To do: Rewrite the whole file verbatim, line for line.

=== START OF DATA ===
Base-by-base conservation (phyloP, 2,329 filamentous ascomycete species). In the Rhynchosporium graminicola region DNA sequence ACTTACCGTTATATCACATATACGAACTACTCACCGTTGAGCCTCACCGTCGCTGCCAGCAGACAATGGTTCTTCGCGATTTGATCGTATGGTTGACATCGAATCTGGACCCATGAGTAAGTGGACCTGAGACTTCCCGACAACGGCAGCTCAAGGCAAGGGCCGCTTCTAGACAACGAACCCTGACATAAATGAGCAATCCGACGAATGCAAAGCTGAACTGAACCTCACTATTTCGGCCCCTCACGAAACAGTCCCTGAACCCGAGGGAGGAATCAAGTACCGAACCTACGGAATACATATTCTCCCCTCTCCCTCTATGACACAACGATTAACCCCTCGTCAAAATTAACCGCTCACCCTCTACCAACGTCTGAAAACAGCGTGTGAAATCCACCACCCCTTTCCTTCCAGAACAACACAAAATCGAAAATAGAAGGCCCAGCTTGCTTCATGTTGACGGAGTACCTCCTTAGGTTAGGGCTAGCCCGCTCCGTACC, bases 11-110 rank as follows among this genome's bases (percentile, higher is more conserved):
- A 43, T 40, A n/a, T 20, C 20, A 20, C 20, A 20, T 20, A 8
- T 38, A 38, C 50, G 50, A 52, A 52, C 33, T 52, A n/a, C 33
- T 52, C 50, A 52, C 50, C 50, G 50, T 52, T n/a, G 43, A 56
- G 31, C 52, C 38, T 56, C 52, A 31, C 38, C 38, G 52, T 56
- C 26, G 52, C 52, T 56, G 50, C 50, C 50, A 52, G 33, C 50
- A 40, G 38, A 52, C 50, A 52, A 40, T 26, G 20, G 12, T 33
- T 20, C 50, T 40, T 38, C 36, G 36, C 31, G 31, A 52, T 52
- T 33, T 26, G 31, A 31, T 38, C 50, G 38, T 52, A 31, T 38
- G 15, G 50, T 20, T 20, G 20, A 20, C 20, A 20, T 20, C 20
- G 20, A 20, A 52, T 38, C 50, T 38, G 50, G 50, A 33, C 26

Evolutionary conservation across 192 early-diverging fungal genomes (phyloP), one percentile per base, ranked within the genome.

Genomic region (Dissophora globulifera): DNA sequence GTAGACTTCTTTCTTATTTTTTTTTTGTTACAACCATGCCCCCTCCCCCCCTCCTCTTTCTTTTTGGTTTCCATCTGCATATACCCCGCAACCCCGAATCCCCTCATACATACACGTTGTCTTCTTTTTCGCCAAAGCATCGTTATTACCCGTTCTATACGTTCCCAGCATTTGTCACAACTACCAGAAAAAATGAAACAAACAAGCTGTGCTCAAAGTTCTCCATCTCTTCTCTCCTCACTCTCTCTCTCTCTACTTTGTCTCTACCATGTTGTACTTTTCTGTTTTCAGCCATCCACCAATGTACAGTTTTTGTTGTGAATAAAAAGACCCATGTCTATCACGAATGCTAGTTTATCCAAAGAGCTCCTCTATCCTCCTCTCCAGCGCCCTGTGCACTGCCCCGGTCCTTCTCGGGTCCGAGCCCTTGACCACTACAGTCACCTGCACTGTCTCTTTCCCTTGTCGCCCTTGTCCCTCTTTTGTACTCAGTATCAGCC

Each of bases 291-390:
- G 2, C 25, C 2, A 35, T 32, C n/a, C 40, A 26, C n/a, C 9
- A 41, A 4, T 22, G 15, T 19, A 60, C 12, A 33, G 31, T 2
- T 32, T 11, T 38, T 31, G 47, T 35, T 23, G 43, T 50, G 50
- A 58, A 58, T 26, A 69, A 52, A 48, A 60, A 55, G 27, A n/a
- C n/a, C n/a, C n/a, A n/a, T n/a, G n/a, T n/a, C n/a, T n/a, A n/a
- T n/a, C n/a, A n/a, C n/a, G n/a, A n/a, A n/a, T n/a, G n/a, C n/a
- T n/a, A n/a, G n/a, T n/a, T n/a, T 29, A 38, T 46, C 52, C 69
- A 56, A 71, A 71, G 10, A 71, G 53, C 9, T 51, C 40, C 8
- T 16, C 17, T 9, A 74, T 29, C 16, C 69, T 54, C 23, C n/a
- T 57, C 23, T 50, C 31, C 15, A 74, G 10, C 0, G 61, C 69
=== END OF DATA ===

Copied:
Base-by-base conservation (phyloP, 2,329 filamentous ascomycete species). In the Rhynchosporium graminicola region DNA sequence ACTTACCGTTATATCACATATACGAACTACTCACCGTTGAGCCTCACCGTCGCTGCCAGCAGACAATGGTTCTTCGCGATTTGATCGTATGGTTGACATCGAATCTGGACCCATGAGTAAGTGGACCTGAGACTTCCCGACAACGGCAGCTCAAGGCAAGGGCCGCTTCTAGACAACGAACCCTGACATAAATGAGCAATCCGACGAATGCAAAGCTGAACTGAACCTCACTATTTCGGCCCCTCACGAAACAGTCCCTGAACCCGAGGGAGGAATCAAGTACCGAACCTACGGAATACATATTCTCCCCTCTCCCTCTATGACACAACGATTAACCCCTCGTCAAAATTAACCGCTCACCCTCTACCAACGTCTGAAAACAGCGTGTGAAATCCACCACCCCTTTCCTTCCAGAACAACACAAAATCGAAAATAGAAGGCCCAGCTTGCTTCATGTTGACGGAGTACCTCCTTAGGTTAGGGCTAGCCCGCTCCGTACC, bases 11-110 rank as follows among this genome's bases (percentile, higher is more conserved):
- A 43, T 40, A n/a, T 20, C 20, A 20, C 20, A 20, T 20, A 8
- T 38, A 38, C 50, G 50, A 52, A 52, C 33, T 52, A n/a, C 33
- T 52, C 50, A 52, C 50, C 50, G 50, T 52, T n/a, G 43, A 56
- G 31, C 52, C 38, T 56, C 52, A 31, C 38, C 38, G 52, T 56
- C 26, G 52, C 52, T 56, G 50, C 50, C 50, A 52, G 33, C 50
- A 40, G 38, A 52, C 50, A 52, A 40, T 26, G 20, G 12, T 33
- T 20, C 50, T 40, T 38, C 36, G 36, C 31, G 31, A 52, T 52
- T 33, T 26, G 31, A 31, T 38, C 50, G 38, T 52, A 31, T 38
- G 15, G 50, T 20, T 20, G 20, A 20, C 20, A 20, T 20, C 20
- G 20, A 20, A 52, T 38, C 50, T 38, G 50, G 50, A 33, C 26

Evolutionary conservation across 192 early-diverging fungal genomes (phyloP), one percentile per base, ranked within the genome.

Genomic region (Dissophora globulifera): DNA sequence GTAGACTTCTTTCTTATTTTTTTTTTGTTACAACCATGCCCCCTCCCCCCCTCCTCTTTCTTTTTGGTTTCCATCTGCATATACCCCGCAACCCCGAATCCCCTCATACATACACGTTGTCTTCTTTTTCGCCAAAGCATCGTTATTACCCGTTCTATACGTTCCCAGCATTTGTCACAACTACCAGAAAAAATGAAACAAACAAGCTGTGCTCAAAGTTCTCCATCTCTTCTCTCCTCACTCTCTCTCTCTCTACTTTGTCTCTACCATGTTGTACTTTTCTGTTTTCAGCCATCCACCAATGTACAGTTTTTGTTGTGAATAAAAAGACCCATGTCTATCACGAATGCTAGTTTATCCAAAGAGCTCCTCTATCCTCCTCTCCAGCGCCCTGTGCACTGCCCCGGTCCTTCTCGGGTCCGAGCCCTTGACCACTACAGTCACCTGCACTGTCTCTTTCCCTTGTCGCCCTTGTCCCTCTTTTGTACTCAGTATCAGCC

Each of bases 291-390:
- G 2, C 25, C 2, A 35, T 32, C n/a, C 40, A 26, C n/a, C 9
- A 41, A 4, T 22, G 15, T 19, A 60, C 12, A 33, G 31, T 2
- T 32, T 11, T 38, T 31, G 47, T 35, T 23, G 43, T 50, G 50
- A 58, A 58, T 26, A 69, A 52, A 48, A 60, A 55, G 27, A n/a
- C n/a, C n/a, C n/a, A n/a, T n/a, G n/a, T n/a, C n/a, T n/a, A n/a
- T n/a, C n/a, A n/a, C n/a, G n/a, A n/a, A n/a, T n/a, G n/a, C n/a
- T n/a, A n/a, G n/a, T n/a, T n/a, T 29, A 38, T 46, C 52, C 69
- A 56, A 71, A 71, G 10, A 71, G 53, C 9, T 51, C 40, C 8
- T 16, C 17, T 9, A 74, T 29, C 16, C 69, T 54, C 23, C n/a
- T 57, C 23, T 50, C 31, C 15, A 74, G 10, C 0, G 61, C 69